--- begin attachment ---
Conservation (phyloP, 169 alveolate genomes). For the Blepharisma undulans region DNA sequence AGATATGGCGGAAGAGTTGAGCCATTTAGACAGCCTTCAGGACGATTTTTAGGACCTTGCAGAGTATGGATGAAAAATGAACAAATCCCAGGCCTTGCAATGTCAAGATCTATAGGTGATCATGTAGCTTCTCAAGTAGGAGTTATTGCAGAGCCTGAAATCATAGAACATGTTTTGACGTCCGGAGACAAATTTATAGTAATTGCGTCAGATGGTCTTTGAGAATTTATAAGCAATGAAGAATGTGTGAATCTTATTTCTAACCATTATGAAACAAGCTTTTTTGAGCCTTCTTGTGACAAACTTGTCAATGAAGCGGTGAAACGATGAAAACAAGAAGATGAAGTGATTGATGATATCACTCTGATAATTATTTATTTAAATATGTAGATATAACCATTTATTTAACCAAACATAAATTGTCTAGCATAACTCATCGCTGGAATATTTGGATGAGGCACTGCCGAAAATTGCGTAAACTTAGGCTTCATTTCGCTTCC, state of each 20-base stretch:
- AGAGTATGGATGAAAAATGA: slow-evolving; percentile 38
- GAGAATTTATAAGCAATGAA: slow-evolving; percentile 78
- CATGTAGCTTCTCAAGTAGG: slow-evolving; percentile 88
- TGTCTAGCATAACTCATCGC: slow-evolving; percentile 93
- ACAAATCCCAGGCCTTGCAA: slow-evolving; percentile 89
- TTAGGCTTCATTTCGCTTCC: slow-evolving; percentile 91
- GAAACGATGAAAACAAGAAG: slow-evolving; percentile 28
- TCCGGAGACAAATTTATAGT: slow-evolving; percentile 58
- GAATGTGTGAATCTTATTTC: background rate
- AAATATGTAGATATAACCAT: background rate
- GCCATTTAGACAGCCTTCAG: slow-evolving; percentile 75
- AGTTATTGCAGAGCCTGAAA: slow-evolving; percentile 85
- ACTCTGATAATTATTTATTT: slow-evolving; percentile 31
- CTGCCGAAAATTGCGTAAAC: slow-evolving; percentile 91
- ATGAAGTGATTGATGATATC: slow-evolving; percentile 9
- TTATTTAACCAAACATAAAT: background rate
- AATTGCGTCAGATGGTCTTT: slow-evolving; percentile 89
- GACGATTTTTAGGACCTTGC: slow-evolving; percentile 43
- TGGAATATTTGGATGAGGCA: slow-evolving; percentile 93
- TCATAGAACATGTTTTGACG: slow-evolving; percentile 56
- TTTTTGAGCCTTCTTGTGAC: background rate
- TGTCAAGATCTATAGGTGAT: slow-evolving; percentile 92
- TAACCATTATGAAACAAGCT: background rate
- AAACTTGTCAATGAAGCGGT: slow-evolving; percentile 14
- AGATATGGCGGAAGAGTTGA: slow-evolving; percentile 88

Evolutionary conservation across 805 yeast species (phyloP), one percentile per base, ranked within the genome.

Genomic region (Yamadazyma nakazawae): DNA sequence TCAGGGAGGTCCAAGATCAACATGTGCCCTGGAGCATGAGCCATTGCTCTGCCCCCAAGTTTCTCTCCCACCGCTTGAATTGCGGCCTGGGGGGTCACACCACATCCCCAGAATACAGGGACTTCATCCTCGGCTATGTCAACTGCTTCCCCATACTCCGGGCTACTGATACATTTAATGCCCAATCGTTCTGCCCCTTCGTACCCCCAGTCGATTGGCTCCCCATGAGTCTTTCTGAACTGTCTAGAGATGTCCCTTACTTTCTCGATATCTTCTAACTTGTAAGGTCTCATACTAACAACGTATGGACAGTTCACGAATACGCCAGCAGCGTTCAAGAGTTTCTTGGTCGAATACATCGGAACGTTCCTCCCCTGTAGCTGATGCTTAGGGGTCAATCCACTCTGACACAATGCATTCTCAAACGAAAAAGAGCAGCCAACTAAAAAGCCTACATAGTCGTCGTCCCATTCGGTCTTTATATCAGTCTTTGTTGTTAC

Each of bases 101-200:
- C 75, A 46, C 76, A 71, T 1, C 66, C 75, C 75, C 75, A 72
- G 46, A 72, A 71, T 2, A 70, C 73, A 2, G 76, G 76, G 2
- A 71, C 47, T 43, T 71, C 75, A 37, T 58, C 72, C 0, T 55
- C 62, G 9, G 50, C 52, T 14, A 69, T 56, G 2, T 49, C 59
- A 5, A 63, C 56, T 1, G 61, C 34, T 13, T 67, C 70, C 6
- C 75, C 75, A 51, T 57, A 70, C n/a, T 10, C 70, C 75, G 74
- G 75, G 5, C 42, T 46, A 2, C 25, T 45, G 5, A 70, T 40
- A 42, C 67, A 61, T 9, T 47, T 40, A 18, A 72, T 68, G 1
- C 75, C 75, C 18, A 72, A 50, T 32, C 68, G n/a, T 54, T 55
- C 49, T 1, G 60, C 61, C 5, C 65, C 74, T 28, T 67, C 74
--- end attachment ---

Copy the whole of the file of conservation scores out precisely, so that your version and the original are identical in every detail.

Conservation (phyloP, 169 alveolate genomes). For the Blepharisma undulans region DNA sequence AGATATGGCGGAAGAGTTGAGCCATTTAGACAGCCTTCAGGACGATTTTTAGGACCTTGCAGAGTATGGATGAAAAATGAACAAATCCCAGGCCTTGCAATGTCAAGATCTATAGGTGATCATGTAGCTTCTCAAGTAGGAGTTATTGCAGAGCCTGAAATCATAGAACATGTTTTGACGTCCGGAGACAAATTTATAGTAATTGCGTCAGATGGTCTTTGAGAATTTATAAGCAATGAAGAATGTGTGAATCTTATTTCTAACCATTATGAAACAAGCTTTTTTGAGCCTTCTTGTGACAAACTTGTCAATGAAGCGGTGAAACGATGAAAACAAGAAGATGAAGTGATTGATGATATCACTCTGATAATTATTTATTTAAATATGTAGATATAACCATTTATTTAACCAAACATAAATTGTCTAGCATAACTCATCGCTGGAATATTTGGATGAGGCACTGCCGAAAATTGCGTAAACTTAGGCTTCATTTCGCTTCC, state of each 20-base stretch:
- AGAGTATGGATGAAAAATGA: slow-evolving; percentile 38
- GAGAATTTATAAGCAATGAA: slow-evolving; percentile 78
- CATGTAGCTTCTCAAGTAGG: slow-evolving; percentile 88
- TGTCTAGCATAACTCATCGC: slow-evolving; percentile 93
- ACAAATCCCAGGCCTTGCAA: slow-evolving; percentile 89
- TTAGGCTTCATTTCGCTTCC: slow-evolving; percentile 91
- GAAACGATGAAAACAAGAAG: slow-evolving; percentile 28
- TCCGGAGACAAATTTATAGT: slow-evolving; percentile 58
- GAATGTGTGAATCTTATTTC: background rate
- AAATATGTAGATATAACCAT: background rate
- GCCATTTAGACAGCCTTCAG: slow-evolving; percentile 75
- AGTTATTGCAGAGCCTGAAA: slow-evolving; percentile 85
- ACTCTGATAATTATTTATTT: slow-evolving; percentile 31
- CTGCCGAAAATTGCGTAAAC: slow-evolving; percentile 91
- ATGAAGTGATTGATGATATC: slow-evolving; percentile 9
- TTATTTAACCAAACATAAAT: background rate
- AATTGCGTCAGATGGTCTTT: slow-evolving; percentile 89
- GACGATTTTTAGGACCTTGC: slow-evolving; percentile 43
- TGGAATATTTGGATGAGGCA: slow-evolving; percentile 93
- TCATAGAACATGTTTTGACG: slow-evolving; percentile 56
- TTTTTGAGCCTTCTTGTGAC: background rate
- TGTCAAGATCTATAGGTGAT: slow-evolving; percentile 92
- TAACCATTATGAAACAAGCT: background rate
- AAACTTGTCAATGAAGCGGT: slow-evolving; percentile 14
- AGATATGGCGGAAGAGTTGA: slow-evolving; percentile 88

Evolutionary conservation across 805 yeast species (phyloP), one percentile per base, ranked within the genome.

Genomic region (Yamadazyma nakazawae): DNA sequence TCAGGGAGGTCCAAGATCAACATGTGCCCTGGAGCATGAGCCATTGCTCTGCCCCCAAGTTTCTCTCCCACCGCTTGAATTGCGGCCTGGGGGGTCACACCACATCCCCAGAATACAGGGACTTCATCCTCGGCTATGTCAACTGCTTCCCCATACTCCGGGCTACTGATACATTTAATGCCCAATCGTTCTGCCCCTTCGTACCCCCAGTCGATTGGCTCCCCATGAGTCTTTCTGAACTGTCTAGAGATGTCCCTTACTTTCTCGATATCTTCTAACTTGTAAGGTCTCATACTAACAACGTATGGACAGTTCACGAATACGCCAGCAGCGTTCAAGAGTTTCTTGGTCGAATACATCGGAACGTTCCTCCCCTGTAGCTGATGCTTAGGGGTCAATCCACTCTGACACAATGCATTCTCAAACGAAAAAGAGCAGCCAACTAAAAAGCCTACATAGTCGTCGTCCCATTCGGTCTTTATATCAGTCTTTGTTGTTAC

Each of bases 101-200:
- C 75, A 46, C 76, A 71, T 1, C 66, C 75, C 75, C 75, A 72
- G 46, A 72, A 71, T 2, A 70, C 73, A 2, G 76, G 76, G 2
- A 71, C 47, T 43, T 71, C 75, A 37, T 58, C 72, C 0, T 55
- C 62, G 9, G 50, C 52, T 14, A 69, T 56, G 2, T 49, C 59
- A 5, A 63, C 56, T 1, G 61, C 34, T 13, T 67, C 70, C 6
- C 75, C 75, A 51, T 57, A 70, C n/a, T 10, C 70, C 75, G 74
- G 75, G 5, C 42, T 46, A 2, C 25, T 45, G 5, A 70, T 40
- A 42, C 67, A 61, T 9, T 47, T 40, A 18, A 72, T 68, G 1
- C 75, C 75, C 18, A 72, A 50, T 32, C 68, G n/a, T 54, T 55
- C 49, T 1, G 60, C 61, C 5, C 65, C 74, T 28, T 67, C 74